Saturday, 12 May 2012

Exercise 22 : Elements of Design : Rhythms and patterns

The first opportunity to combine multiple design elements arises in this exercise on rhythms and patterns in images; the key word here is repetition.  Visual repetition manifests itself as either rhythm or pattern and is claimed to have particular appeal when the repetition is of objects unfamiliar to the viewer (Freeman, 2007).

The fundamental differences between them is that rhythm is associated with the movement of the eye across the picture (dynamic repetition), whereas pattern is static and is more linked to an area (static repetition).  Many published examples of rhythms ask the eye to follow the rhythmical progression from left to right (should be easy enough .. I wonder what the Chinese make of this ..) and establish a cadence of rhythmical beat.  Any form of anomaly that disturbs the rhythmical progression across the image can make the picture more interesting, especially if the interruption to the rhythm occurs to the right of the photograph after the eye has established its visual beat.  Coming back to our old friend the Gestalt Law of Good Continuation again, and we can perhaps understand that the eye will extend its perception of the rhythm of an image beyond the borders imposed by the frame.
Patterns on the other hand, are static, and have their greatest impact when they fill the frame and convince the viewer that they extend beyond it.  Although still founded on repetition, this repetition is linked with an area and not a direction as occurs with rhythms. 

I considered a number of options for this exercise, which required the production of just one photograph to illustrate each element.  For pattern, I looked at some of the close ups from my visit to the RHS Gardens at Wisley, and especially liked this cactus as a representation of a pattern with its different sized, but very similar elements.  There was also one other image from the London series which addressed ‘pattern’ very well – a series of windows which also fulfilled the criteria of extending beyond the edge of the frame and giving the impression of continuation.  Oddly similar in colour and tone to the cacti too!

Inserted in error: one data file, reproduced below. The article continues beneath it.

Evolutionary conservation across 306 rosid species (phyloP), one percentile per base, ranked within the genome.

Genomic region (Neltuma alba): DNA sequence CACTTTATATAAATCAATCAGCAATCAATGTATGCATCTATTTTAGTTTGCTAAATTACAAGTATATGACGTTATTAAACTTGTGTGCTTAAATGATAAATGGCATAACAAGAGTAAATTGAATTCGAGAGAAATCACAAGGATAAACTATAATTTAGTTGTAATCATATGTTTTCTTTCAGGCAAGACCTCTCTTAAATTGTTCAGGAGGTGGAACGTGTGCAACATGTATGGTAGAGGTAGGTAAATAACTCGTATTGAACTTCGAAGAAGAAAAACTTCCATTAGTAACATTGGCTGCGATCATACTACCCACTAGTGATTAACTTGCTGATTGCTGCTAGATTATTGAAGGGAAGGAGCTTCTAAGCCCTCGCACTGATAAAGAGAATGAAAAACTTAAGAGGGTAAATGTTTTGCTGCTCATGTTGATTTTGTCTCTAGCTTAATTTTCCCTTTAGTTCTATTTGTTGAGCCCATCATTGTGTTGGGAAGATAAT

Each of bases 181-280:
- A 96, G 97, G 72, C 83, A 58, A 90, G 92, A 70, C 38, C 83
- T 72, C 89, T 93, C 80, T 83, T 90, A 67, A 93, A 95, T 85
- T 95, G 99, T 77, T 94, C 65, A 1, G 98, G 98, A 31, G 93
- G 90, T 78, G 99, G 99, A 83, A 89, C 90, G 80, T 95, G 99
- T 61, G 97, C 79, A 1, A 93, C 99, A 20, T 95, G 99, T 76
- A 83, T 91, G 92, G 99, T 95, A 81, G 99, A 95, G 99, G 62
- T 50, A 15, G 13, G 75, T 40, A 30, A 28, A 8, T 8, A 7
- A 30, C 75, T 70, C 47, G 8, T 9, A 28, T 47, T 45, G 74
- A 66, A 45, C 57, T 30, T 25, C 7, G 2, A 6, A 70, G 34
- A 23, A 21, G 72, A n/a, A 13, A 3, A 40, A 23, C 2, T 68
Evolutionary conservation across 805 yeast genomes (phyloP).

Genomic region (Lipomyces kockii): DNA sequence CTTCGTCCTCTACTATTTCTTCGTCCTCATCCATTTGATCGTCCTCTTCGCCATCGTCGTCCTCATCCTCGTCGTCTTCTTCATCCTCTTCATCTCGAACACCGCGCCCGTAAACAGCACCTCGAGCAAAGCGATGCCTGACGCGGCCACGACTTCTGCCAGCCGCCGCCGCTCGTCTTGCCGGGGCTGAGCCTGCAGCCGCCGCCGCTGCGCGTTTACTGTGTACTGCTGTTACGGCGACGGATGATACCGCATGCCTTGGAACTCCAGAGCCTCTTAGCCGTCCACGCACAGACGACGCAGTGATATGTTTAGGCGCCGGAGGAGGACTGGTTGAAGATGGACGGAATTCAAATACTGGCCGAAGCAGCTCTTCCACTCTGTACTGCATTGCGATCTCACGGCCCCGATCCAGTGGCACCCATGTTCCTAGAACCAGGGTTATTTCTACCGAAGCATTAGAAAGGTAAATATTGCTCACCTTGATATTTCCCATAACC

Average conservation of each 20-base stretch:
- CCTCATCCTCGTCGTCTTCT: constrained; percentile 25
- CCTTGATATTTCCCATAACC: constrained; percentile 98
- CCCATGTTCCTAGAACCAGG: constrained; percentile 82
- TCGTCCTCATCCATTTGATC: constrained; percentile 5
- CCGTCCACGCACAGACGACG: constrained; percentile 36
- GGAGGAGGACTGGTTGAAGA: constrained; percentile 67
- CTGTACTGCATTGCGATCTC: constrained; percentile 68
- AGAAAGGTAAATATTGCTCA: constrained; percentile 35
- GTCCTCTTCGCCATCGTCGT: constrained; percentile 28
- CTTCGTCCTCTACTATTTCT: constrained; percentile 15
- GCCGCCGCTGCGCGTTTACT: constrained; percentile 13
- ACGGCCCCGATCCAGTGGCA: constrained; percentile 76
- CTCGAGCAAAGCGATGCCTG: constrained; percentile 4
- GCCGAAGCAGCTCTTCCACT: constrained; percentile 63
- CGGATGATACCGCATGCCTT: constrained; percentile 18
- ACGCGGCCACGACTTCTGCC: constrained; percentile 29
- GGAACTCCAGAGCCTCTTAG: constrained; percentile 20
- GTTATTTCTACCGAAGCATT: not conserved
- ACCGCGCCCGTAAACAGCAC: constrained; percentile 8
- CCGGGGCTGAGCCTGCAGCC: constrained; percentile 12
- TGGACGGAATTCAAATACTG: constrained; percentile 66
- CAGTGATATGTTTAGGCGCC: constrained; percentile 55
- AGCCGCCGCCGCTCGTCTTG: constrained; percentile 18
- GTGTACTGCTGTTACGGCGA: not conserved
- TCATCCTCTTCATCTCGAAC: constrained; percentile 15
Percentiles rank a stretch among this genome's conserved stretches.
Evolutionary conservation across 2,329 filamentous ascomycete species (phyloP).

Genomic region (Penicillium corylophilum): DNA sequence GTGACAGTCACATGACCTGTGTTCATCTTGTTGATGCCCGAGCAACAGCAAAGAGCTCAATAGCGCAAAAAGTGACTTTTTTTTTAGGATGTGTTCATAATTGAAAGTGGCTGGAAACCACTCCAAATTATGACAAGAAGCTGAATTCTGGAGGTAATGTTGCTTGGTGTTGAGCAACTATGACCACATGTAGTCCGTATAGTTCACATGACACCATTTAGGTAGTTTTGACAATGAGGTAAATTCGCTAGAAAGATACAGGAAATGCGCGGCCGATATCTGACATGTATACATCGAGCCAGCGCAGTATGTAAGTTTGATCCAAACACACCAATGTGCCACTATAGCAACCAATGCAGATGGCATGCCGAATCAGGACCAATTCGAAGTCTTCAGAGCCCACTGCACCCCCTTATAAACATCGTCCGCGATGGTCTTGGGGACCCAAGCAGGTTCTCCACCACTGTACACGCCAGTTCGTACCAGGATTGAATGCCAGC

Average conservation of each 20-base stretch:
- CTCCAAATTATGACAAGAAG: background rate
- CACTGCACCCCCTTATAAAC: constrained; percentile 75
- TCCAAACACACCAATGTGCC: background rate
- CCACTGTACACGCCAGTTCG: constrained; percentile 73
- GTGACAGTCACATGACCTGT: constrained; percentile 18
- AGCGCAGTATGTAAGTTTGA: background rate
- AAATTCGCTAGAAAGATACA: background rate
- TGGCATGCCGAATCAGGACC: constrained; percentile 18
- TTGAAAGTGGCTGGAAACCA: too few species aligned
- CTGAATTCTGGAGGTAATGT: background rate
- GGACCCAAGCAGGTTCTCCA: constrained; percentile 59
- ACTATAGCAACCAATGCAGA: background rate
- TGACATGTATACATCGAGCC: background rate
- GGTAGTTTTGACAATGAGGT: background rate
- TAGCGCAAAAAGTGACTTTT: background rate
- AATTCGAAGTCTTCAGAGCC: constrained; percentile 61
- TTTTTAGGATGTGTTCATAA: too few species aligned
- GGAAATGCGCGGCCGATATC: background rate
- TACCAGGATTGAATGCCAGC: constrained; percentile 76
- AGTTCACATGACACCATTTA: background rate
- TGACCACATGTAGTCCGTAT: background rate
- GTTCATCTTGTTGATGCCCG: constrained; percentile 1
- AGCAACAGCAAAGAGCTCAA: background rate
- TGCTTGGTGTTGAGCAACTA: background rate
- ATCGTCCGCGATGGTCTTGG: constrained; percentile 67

For rhythm, I selected one image from a series of photographs I took in London of the so called ‘Boris bikes’ which are available for public use for a credit card payment.  I considered a number of angles for taking pictures of these bikes and also experimented with different focal lengths to test the impact of changing the depth of field on the visual impression of the row.   I finally settled on this image which I took at 35mm and f/8 to encompass the whole row but allow the furthest bikes to fade out of focus.  I think the figure at the end of the row adds a little to the photograph, but it is not as dominant a discontinuity as I had hoped for.

I enjoyed this exercise from the point of view that it provided a different challenge from seeking out basic shapes, and it was easy to find examples of patterns and rhythms, at least with architectural themes anyway.  I was not successful in finding rhythms that contained a significant discontinuity to break the flow and for the eye to ‘find’ as it scanned across the image and I intend to continue to look for suitable pictures as I seek out further material for Elements of Design.

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